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Since the NFL draft wrapped up Saturday night, football insiders and draft experts have been raving about the Ravens' 2010 class, which is headlined by future QB nemesis Sergio Kindle (left, photo by AP) and mountainous nose tackle Terrence Cody.

Of course, the draftniks covered their asses with the tired disclaimer about how it will take a few years, not days, to evaluate how teams fared at the annual meat market — a cliché that's equally accurate and annoying. But I have a feeling that three years from now, they'll look back on the Ravens' draft as a smash success.

Maybe sooner if the Ravens win a Lombardi Trophy before then.

The Ravens were already the team to beat in the AFC North entering the draft thanks to the trade for wide receiver Anquan Boldin and the turbulent offseason in Pittsburgh. Then they infused youth, talent and some good old-fashioned nastiness into an aging but still strong defense, and added a pair of pass-catching rookie tight ends to the offensive mix. GM Ozzie Newsome has again set the Ravens up to be serious Super Bowl contenders.

The Ravens' draft haul is impressive considering they traded away their first-rounder to acquire a trio of picks. It is extra impressive considering they were still able to pick up two defenders — Kindle and Cody — who were rated as first-round talents on many teams' draft boards.

Kindle shined at Texas, where he racked up 16 sacks in four years. He is explosive, athletic and versatile, and has the prerequisite swagger needed to play alongside Ray Lewis, Ed Reed and Terrell Suggs. "I'm getting Rookie of the Year," Kindle proclaimed Saturday. Plus he has one of the coolest names in the draft, which should count for something.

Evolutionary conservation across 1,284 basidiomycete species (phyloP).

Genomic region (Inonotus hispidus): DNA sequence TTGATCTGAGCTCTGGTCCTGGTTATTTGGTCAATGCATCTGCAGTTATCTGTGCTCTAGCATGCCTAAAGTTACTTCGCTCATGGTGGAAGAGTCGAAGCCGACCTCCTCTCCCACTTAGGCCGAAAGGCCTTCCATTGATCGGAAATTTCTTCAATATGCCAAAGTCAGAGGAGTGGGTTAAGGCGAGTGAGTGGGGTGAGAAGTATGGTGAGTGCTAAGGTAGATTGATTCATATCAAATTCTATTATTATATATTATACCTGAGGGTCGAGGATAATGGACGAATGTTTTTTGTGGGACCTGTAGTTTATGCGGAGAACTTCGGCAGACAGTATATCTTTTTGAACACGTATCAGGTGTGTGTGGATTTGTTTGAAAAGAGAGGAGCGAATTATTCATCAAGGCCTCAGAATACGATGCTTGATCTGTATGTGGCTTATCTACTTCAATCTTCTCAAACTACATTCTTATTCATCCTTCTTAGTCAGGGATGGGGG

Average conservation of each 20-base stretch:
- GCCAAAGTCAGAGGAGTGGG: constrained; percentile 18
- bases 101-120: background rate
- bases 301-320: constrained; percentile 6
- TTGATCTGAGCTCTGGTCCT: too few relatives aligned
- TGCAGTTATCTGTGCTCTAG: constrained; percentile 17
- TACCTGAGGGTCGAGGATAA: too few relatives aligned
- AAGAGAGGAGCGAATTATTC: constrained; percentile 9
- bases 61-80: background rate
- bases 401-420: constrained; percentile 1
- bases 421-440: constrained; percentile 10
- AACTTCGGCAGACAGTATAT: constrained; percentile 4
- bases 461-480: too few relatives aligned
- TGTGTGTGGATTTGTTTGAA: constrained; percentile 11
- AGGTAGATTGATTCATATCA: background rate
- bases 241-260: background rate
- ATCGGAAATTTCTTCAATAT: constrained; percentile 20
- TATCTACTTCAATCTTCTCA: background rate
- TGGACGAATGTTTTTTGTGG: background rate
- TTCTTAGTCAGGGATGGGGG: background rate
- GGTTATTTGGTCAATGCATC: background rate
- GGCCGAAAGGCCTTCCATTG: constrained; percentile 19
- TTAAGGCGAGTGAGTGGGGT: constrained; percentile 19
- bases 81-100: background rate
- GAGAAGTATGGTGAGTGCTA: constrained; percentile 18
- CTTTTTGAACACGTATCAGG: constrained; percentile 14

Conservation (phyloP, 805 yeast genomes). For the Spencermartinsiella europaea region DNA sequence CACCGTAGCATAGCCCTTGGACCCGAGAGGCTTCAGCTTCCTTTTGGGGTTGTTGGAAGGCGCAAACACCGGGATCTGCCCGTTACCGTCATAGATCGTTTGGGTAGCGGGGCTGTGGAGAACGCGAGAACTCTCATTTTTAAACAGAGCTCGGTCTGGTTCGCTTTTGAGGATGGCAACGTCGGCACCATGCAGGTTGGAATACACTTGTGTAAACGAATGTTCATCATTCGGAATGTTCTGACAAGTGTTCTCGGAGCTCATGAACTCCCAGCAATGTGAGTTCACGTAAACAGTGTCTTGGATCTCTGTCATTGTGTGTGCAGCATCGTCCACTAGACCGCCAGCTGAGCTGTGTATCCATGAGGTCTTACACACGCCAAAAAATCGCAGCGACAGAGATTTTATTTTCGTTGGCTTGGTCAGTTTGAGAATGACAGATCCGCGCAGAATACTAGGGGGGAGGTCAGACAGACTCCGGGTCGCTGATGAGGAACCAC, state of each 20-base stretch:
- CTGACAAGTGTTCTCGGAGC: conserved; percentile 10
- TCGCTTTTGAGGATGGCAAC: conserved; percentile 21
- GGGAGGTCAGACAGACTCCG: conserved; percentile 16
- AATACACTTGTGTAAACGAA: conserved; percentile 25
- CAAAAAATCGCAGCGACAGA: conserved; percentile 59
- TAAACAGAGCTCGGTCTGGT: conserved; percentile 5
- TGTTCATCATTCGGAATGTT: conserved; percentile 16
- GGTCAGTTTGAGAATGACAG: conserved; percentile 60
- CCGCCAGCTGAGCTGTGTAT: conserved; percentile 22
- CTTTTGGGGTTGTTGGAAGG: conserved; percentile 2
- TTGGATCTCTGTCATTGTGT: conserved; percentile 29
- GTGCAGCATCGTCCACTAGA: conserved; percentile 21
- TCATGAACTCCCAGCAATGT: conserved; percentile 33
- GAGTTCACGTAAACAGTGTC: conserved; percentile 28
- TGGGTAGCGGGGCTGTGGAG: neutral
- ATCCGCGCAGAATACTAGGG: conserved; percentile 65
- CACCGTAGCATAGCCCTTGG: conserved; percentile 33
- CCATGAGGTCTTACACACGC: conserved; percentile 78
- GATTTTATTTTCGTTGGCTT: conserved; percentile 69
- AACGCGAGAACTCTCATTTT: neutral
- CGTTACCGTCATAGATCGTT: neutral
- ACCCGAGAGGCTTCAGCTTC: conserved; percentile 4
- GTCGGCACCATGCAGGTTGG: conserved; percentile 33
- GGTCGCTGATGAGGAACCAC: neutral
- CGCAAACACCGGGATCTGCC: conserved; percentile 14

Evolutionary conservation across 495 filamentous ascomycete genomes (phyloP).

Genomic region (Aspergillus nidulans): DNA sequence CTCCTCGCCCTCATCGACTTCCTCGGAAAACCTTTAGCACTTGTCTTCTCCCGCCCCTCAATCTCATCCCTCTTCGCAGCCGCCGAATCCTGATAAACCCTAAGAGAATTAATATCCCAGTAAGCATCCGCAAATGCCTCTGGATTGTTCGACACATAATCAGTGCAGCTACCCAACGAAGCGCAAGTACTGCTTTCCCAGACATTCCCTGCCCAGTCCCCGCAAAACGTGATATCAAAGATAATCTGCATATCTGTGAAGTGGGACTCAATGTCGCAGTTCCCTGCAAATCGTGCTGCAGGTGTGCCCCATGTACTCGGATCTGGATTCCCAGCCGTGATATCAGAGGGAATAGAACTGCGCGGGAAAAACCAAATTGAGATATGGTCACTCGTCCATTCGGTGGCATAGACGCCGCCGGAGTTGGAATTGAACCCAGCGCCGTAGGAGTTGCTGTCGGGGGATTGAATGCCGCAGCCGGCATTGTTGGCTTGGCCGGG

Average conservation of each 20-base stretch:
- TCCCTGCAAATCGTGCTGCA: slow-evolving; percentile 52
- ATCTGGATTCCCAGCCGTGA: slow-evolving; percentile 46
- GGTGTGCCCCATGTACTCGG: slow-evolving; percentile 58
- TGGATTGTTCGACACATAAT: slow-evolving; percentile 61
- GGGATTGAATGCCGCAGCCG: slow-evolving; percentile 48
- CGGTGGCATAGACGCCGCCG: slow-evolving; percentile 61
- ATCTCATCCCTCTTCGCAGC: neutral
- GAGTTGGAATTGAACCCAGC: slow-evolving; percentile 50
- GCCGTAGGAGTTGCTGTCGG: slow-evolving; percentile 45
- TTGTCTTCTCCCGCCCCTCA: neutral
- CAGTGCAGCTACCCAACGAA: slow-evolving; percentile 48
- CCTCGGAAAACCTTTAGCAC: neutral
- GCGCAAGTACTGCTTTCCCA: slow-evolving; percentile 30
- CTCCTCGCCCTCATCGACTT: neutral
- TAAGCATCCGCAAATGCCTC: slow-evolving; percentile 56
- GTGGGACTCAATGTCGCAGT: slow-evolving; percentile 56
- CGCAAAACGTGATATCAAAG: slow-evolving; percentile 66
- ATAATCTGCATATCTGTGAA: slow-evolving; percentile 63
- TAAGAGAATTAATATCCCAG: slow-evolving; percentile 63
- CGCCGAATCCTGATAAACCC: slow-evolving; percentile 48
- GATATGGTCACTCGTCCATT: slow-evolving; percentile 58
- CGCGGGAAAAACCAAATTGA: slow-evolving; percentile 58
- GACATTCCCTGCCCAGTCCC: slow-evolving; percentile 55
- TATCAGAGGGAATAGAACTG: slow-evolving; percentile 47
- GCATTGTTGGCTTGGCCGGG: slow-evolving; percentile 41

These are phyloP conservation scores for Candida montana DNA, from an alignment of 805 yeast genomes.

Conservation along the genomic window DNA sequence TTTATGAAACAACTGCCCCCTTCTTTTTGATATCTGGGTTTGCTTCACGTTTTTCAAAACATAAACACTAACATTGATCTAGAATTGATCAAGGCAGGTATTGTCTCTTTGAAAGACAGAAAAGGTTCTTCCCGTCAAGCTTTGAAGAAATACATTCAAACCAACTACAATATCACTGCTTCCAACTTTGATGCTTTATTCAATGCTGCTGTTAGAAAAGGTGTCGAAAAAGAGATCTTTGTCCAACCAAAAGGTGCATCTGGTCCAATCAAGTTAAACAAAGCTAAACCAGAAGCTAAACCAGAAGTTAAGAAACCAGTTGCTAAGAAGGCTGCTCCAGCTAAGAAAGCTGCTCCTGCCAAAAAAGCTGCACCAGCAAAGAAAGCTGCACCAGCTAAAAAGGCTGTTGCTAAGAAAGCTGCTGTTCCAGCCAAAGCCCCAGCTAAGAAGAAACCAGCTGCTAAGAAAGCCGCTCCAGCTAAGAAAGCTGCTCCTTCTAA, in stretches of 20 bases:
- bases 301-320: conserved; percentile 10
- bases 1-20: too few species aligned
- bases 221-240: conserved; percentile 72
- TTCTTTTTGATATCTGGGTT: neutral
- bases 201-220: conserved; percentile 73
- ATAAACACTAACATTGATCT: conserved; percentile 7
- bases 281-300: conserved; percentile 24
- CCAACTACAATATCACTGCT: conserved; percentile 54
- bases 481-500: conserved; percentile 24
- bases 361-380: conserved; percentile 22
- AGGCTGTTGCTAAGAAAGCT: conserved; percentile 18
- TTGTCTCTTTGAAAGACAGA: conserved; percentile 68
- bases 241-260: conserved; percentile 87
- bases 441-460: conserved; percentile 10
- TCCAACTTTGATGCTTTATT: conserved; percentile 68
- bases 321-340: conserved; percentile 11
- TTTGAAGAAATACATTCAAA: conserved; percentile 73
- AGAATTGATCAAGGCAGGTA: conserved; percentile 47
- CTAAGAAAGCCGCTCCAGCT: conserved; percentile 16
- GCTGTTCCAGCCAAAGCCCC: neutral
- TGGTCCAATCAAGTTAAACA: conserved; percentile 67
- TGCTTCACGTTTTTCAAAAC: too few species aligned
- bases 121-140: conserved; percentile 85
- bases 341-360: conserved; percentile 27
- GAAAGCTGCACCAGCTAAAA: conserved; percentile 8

Kindle is a perfect fit for the Ravens' defense as an edge rusher. He won't start this season — he will in the future — but he'll help the Ravens' anemic pass rush immediately.

Injuries (a bad right knee) and idiocy (a DUI and once driving into a building while texting) caused Kindle's stock to drop. But "Sergio is a hungry guy," as Ravens director of player personnel Eric DeCosta said Saturday.

DeCosta probably could have said the same for Cody, the team's other second-round pick.

Cody has "slimmed" down to 354 pounds, but at one point during his college career, the nose tackle overturned the scales at 400 pounds. Still, it's hard to argue with his production. During his final two years at Alabama, the Crimson Tide didn't allow a 100-yard rusher. Opposing running backs will be lucky to pound out 50 yards against the Ravens' 700-pound tag-team duo of Haloti and Cody.

Later in the draft, after Newsome had committed grand larceny twice, he continued to make great value picks.

With back-to-back picks, he landed two potential successors to Todd Heap. Both Ed Dickson and Dennis Pitta were among the top five prospects at the tight end position. You have to figure at least one will pan out.
Wideout David Reed will have a big impact on special teams and could be a productive slot receiver down the road. Arthur Jones has durability issues, but he has the skills to work his way into the defensive line rotation. Offensive tackle Ramon Harewood is a longshot to ever play for the Ravens, but he's the first player from Barbados to be drafted into the NFL — a fun factoid.

ESPN's draft guru Mel Kiper Jr. gave the Ravens' class an "A," saying "Baltimore traded down and still loaded up on talent all over the place." SI's Peter King said he "loved what Ozzie Newsome and Eric DeCosta did."

These two NFL insiders might be jumping the gun with their premature evaluations of the Ravens' draft class. But three years from now, I doubt they'll regret it.

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Matt Vensel is a content creator for b. Follow him on Twitter, @mattvensel.

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